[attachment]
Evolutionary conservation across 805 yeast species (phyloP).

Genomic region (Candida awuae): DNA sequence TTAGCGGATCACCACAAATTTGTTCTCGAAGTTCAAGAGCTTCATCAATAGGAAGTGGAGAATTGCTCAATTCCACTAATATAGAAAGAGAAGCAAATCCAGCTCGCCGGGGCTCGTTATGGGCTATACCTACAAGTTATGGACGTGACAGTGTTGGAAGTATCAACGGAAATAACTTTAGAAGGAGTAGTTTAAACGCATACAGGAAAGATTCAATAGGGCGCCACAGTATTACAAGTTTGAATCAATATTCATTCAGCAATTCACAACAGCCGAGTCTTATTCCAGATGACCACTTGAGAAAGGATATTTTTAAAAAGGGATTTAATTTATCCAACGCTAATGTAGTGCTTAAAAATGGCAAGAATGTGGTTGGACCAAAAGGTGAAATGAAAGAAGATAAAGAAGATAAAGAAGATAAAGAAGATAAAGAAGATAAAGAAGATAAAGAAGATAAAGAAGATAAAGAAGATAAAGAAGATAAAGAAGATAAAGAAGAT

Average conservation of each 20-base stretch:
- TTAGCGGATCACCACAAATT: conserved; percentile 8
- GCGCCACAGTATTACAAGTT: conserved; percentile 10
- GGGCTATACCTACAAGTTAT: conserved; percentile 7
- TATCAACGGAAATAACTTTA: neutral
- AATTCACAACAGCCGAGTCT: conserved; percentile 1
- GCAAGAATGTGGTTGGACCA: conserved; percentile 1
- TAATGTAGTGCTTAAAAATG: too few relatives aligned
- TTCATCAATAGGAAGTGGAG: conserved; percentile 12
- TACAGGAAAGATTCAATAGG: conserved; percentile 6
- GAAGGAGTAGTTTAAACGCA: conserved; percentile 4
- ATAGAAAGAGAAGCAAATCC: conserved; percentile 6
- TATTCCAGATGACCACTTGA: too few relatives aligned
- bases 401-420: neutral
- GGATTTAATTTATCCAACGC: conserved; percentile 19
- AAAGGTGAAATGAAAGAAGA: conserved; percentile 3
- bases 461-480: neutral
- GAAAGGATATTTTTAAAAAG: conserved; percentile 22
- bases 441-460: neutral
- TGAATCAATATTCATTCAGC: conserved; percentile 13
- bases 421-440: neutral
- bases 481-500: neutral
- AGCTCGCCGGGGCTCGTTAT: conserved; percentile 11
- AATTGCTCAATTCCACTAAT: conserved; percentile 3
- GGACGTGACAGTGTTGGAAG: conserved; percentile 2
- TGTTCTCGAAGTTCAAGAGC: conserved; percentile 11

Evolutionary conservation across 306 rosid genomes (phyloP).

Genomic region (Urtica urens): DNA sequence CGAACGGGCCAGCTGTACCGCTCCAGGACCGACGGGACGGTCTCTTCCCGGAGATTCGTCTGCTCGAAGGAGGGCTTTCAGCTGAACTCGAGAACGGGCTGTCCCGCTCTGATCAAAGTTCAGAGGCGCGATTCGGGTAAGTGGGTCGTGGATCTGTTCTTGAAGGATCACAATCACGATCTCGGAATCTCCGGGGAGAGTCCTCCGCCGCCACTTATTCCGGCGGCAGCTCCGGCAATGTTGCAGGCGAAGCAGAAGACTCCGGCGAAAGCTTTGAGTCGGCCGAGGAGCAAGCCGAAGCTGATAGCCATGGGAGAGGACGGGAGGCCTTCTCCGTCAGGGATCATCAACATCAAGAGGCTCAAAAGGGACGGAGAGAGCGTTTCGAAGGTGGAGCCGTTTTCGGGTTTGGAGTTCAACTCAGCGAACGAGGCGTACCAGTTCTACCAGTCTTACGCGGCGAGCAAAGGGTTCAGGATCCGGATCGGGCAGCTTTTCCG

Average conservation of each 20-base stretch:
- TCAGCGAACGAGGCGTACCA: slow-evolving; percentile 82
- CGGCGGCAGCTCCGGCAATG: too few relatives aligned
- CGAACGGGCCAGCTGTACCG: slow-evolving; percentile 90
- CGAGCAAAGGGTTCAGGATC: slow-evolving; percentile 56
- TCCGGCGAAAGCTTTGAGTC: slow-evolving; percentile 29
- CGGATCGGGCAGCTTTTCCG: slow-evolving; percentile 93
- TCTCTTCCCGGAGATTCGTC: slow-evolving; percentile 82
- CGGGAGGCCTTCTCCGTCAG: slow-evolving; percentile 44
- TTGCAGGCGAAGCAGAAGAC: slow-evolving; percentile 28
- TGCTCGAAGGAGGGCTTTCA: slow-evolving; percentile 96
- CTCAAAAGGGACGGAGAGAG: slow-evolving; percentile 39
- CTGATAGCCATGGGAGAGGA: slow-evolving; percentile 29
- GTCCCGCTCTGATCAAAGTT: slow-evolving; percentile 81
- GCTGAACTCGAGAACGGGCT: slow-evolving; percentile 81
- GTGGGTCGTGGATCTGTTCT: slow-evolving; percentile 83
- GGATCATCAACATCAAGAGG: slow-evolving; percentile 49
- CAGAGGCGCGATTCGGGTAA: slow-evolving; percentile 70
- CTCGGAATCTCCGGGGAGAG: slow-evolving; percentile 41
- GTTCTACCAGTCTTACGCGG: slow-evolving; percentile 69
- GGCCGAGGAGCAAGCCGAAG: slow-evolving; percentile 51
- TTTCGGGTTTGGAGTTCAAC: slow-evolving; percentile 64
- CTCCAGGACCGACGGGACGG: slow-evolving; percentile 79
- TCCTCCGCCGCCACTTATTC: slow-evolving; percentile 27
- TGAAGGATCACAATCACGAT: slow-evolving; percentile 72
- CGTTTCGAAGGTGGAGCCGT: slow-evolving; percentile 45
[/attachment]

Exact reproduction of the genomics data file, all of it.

Evolutionary conservation across 805 yeast species (phyloP).

Genomic region (Candida awuae): DNA sequence TTAGCGGATCACCACAAATTTGTTCTCGAAGTTCAAGAGCTTCATCAATAGGAAGTGGAGAATTGCTCAATTCCACTAATATAGAAAGAGAAGCAAATCCAGCTCGCCGGGGCTCGTTATGGGCTATACCTACAAGTTATGGACGTGACAGTGTTGGAAGTATCAACGGAAATAACTTTAGAAGGAGTAGTTTAAACGCATACAGGAAAGATTCAATAGGGCGCCACAGTATTACAAGTTTGAATCAATATTCATTCAGCAATTCACAACAGCCGAGTCTTATTCCAGATGACCACTTGAGAAAGGATATTTTTAAAAAGGGATTTAATTTATCCAACGCTAATGTAGTGCTTAAAAATGGCAAGAATGTGGTTGGACCAAAAGGTGAAATGAAAGAAGATAAAGAAGATAAAGAAGATAAAGAAGATAAAGAAGATAAAGAAGATAAAGAAGATAAAGAAGATAAAGAAGATAAAGAAGATAAAGAAGATAAAGAAGAT

Average conservation of each 20-base stretch:
- TTAGCGGATCACCACAAATT: conserved; percentile 8
- GCGCCACAGTATTACAAGTT: conserved; percentile 10
- GGGCTATACCTACAAGTTAT: conserved; percentile 7
- TATCAACGGAAATAACTTTA: neutral
- AATTCACAACAGCCGAGTCT: conserved; percentile 1
- GCAAGAATGTGGTTGGACCA: conserved; percentile 1
- TAATGTAGTGCTTAAAAATG: too few relatives aligned
- TTCATCAATAGGAAGTGGAG: conserved; percentile 12
- TACAGGAAAGATTCAATAGG: conserved; percentile 6
- GAAGGAGTAGTTTAAACGCA: conserved; percentile 4
- ATAGAAAGAGAAGCAAATCC: conserved; percentile 6
- TATTCCAGATGACCACTTGA: too few relatives aligned
- bases 401-420: neutral
- GGATTTAATTTATCCAACGC: conserved; percentile 19
- AAAGGTGAAATGAAAGAAGA: conserved; percentile 3
- bases 461-480: neutral
- GAAAGGATATTTTTAAAAAG: conserved; percentile 22
- bases 441-460: neutral
- TGAATCAATATTCATTCAGC: conserved; percentile 13
- bases 421-440: neutral
- bases 481-500: neutral
- AGCTCGCCGGGGCTCGTTAT: conserved; percentile 11
- AATTGCTCAATTCCACTAAT: conserved; percentile 3
- GGACGTGACAGTGTTGGAAG: conserved; percentile 2
- TGTTCTCGAAGTTCAAGAGC: conserved; percentile 11

Evolutionary conservation across 306 rosid genomes (phyloP).

Genomic region (Urtica urens): DNA sequence CGAACGGGCCAGCTGTACCGCTCCAGGACCGACGGGACGGTCTCTTCCCGGAGATTCGTCTGCTCGAAGGAGGGCTTTCAGCTGAACTCGAGAACGGGCTGTCCCGCTCTGATCAAAGTTCAGAGGCGCGATTCGGGTAAGTGGGTCGTGGATCTGTTCTTGAAGGATCACAATCACGATCTCGGAATCTCCGGGGAGAGTCCTCCGCCGCCACTTATTCCGGCGGCAGCTCCGGCAATGTTGCAGGCGAAGCAGAAGACTCCGGCGAAAGCTTTGAGTCGGCCGAGGAGCAAGCCGAAGCTGATAGCCATGGGAGAGGACGGGAGGCCTTCTCCGTCAGGGATCATCAACATCAAGAGGCTCAAAAGGGACGGAGAGAGCGTTTCGAAGGTGGAGCCGTTTTCGGGTTTGGAGTTCAACTCAGCGAACGAGGCGTACCAGTTCTACCAGTCTTACGCGGCGAGCAAAGGGTTCAGGATCCGGATCGGGCAGCTTTTCCG

Average conservation of each 20-base stretch:
- TCAGCGAACGAGGCGTACCA: slow-evolving; percentile 82
- CGGCGGCAGCTCCGGCAATG: too few relatives aligned
- CGAACGGGCCAGCTGTACCG: slow-evolving; percentile 90
- CGAGCAAAGGGTTCAGGATC: slow-evolving; percentile 56
- TCCGGCGAAAGCTTTGAGTC: slow-evolving; percentile 29
- CGGATCGGGCAGCTTTTCCG: slow-evolving; percentile 93
- TCTCTTCCCGGAGATTCGTC: slow-evolving; percentile 82
- CGGGAGGCCTTCTCCGTCAG: slow-evolving; percentile 44
- TTGCAGGCGAAGCAGAAGAC: slow-evolving; percentile 28
- TGCTCGAAGGAGGGCTTTCA: slow-evolving; percentile 96
- CTCAAAAGGGACGGAGAGAG: slow-evolving; percentile 39
- CTGATAGCCATGGGAGAGGA: slow-evolving; percentile 29
- GTCCCGCTCTGATCAAAGTT: slow-evolving; percentile 81
- GCTGAACTCGAGAACGGGCT: slow-evolving; percentile 81
- GTGGGTCGTGGATCTGTTCT: slow-evolving; percentile 83
- GGATCATCAACATCAAGAGG: slow-evolving; percentile 49
- CAGAGGCGCGATTCGGGTAA: slow-evolving; percentile 70
- CTCGGAATCTCCGGGGAGAG: slow-evolving; percentile 41
- GTTCTACCAGTCTTACGCGG: slow-evolving; percentile 69
- GGCCGAGGAGCAAGCCGAAG: slow-evolving; percentile 51
- TTTCGGGTTTGGAGTTCAAC: slow-evolving; percentile 64
- CTCCAGGACCGACGGGACGG: slow-evolving; percentile 79
- TCCTCCGCCGCCACTTATTC: slow-evolving; percentile 27
- TGAAGGATCACAATCACGAT: slow-evolving; percentile 72
- CGTTTCGAAGGTGGAGCCGT: slow-evolving; percentile 45